Nutritional mendacity among the Welsh is not unusual. It is common knowledge that they purloined from the Cornish their principal lunchtime dish, the pasty (rhyming with “nasty,” not “tasty”) sticking to one’s ribs in a manner quite different from its near homograph (cf. Curious Autobiography, 171). Further examples abound: Welsh plum pudding, my personal favorite, consists of neither plums nor pudding—but that recipe I will save for Christmas time. Add to this that even the legendary and most-beloved Welsh cakes (also known as Welsh cookies) are in fact neither cakes nor cookies; rather, they are something like petite, rotund, raisin-laced tortillas; but more on those near Christmas time, as well. Finally, there is the notorious Welsh cheese cakes, which, though truly Welsh is also neither of the latter, once duly separated, two words, for it is neither cheese nor cake. And while Elaine had, through the course of her life, let the misnomer Welsh cookies slide, and she was oddly never vexed by Welsh plum pudding, she found herself troubled beyond words by the Welsh cheese cakes that her mother joyed to make during the cold upstate Pennsylvania winters. Such Welsh cheese cakes (for they came individually like cookies and more than one would be served at a time), quite unlike the singular New York style (or even Bookbinder’s style) cheesecake, were always, in the Jakes household, served with tea.
Yet as an adult, Elaine rarely made true Welsh cheese cakes, especially because she had befriended a woman named Scottie in south Philadelphia’s Italian Market in the fall of 1964 when they both happened to be shopping there, Elaine for prosciutto, which she had not yet realized was not Kosher, and Scottie for ricotta to mix with cream cheese for her secret cheesecake recipe. As it turned out, Scottie was, at that time, the sole cheesecake baker for Bookbinder’s. With Scottie’s help, Elaine soon found herself on a personal quest to put the cheese back into Welsh cheese cake.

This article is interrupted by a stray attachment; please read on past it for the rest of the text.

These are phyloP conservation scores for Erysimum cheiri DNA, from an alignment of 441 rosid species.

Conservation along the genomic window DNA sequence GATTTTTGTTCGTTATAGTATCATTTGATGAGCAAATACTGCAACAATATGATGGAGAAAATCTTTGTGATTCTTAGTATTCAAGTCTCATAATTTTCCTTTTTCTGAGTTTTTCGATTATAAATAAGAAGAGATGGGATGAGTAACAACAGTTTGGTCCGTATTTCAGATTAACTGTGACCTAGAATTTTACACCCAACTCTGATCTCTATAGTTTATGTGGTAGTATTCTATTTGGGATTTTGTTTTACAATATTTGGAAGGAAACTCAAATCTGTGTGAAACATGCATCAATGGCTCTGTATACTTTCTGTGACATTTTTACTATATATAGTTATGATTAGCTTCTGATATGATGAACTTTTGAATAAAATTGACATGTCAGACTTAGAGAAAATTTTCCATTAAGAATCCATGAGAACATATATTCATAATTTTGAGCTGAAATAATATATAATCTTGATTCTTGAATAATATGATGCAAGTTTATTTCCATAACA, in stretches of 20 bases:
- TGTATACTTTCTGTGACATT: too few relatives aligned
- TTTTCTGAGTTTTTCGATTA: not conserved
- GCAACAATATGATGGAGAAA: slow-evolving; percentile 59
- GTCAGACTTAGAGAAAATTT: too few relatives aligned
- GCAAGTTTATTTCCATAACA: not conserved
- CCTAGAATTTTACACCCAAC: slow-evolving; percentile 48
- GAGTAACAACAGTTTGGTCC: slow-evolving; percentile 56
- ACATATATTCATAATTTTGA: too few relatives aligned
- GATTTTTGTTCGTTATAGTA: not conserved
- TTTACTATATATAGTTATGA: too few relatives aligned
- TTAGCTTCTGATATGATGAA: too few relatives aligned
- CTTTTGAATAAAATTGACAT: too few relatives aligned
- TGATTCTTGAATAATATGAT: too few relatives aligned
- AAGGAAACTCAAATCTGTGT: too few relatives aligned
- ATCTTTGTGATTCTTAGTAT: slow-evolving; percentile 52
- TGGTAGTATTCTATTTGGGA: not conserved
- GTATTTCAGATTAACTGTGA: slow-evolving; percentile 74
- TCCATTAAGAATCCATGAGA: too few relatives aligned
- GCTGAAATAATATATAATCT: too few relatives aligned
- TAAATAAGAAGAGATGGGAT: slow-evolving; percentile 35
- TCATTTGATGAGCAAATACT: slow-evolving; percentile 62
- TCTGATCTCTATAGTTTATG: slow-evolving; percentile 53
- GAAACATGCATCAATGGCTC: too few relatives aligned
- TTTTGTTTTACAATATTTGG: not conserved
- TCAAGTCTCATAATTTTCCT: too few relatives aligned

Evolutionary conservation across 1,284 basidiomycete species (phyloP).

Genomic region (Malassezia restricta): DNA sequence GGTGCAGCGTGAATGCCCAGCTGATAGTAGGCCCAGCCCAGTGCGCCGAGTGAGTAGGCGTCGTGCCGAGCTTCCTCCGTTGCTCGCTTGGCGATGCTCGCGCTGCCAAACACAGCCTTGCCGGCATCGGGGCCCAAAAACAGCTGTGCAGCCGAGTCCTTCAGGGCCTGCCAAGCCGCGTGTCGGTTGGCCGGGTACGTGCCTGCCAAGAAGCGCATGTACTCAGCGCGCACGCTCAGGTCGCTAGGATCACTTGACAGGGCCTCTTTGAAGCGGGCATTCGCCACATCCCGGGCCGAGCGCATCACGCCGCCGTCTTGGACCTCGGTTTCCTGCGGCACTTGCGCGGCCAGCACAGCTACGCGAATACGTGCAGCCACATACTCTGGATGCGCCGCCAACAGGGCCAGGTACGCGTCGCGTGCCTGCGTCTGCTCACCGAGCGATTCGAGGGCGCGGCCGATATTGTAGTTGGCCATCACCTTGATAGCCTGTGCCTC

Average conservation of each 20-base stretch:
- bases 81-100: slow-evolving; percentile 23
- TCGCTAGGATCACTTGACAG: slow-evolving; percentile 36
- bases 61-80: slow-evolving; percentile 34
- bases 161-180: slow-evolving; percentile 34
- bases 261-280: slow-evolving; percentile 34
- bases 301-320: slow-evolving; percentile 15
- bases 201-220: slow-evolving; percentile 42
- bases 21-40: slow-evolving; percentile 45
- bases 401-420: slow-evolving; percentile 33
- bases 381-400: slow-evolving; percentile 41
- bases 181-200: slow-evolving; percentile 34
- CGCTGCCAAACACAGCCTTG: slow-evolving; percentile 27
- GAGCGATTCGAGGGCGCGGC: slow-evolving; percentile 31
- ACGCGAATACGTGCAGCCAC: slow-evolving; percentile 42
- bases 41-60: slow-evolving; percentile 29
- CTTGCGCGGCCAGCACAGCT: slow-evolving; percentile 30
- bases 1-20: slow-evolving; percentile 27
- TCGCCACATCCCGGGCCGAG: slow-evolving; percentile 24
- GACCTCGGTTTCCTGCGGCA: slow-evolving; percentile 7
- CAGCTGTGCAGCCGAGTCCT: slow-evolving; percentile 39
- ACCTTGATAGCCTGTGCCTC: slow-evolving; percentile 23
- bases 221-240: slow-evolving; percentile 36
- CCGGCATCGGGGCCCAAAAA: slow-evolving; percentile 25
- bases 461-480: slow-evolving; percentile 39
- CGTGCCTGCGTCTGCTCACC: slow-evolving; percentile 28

Scottie was immediately appealing to Elaine on a number of levels: first, she was from Scotland, whose denizens more than any of the others of the British Isles are the most like the Welsh. They are, as it were, the more logical cousins of the Welsh, something like the Milanese are to Neapolitans. Further, Scottie was a nickname for Siubhan, a perfectly good Scottish name (meaning “a woman of praise”) but not one that even in the cosmopolitan 1960s was intelligible to most Americans. Thus, Siubhan, after transplanting herself to the United States to escape her failed marriage, went by Scottie, and Elaine knew her only as that. Despite their friendship, Elaine had mentally misplaced her last name, remembering only that it started with a Mc- or Mac-. But she knew that cheesecake—that is Bookbinder’s cheesecake—because she was often at Scottie McSomething’s flat to assist Scottie, simply sampling a sliver of the savory sweet before the real cheesecakes were delivered to Bookbinders. Scottie undertook this delivery day in and day out at 3:00 p.m. and Elaine would, even with her five-year-old child (c’est moi) in tow, often help Scottie deliver the cakes.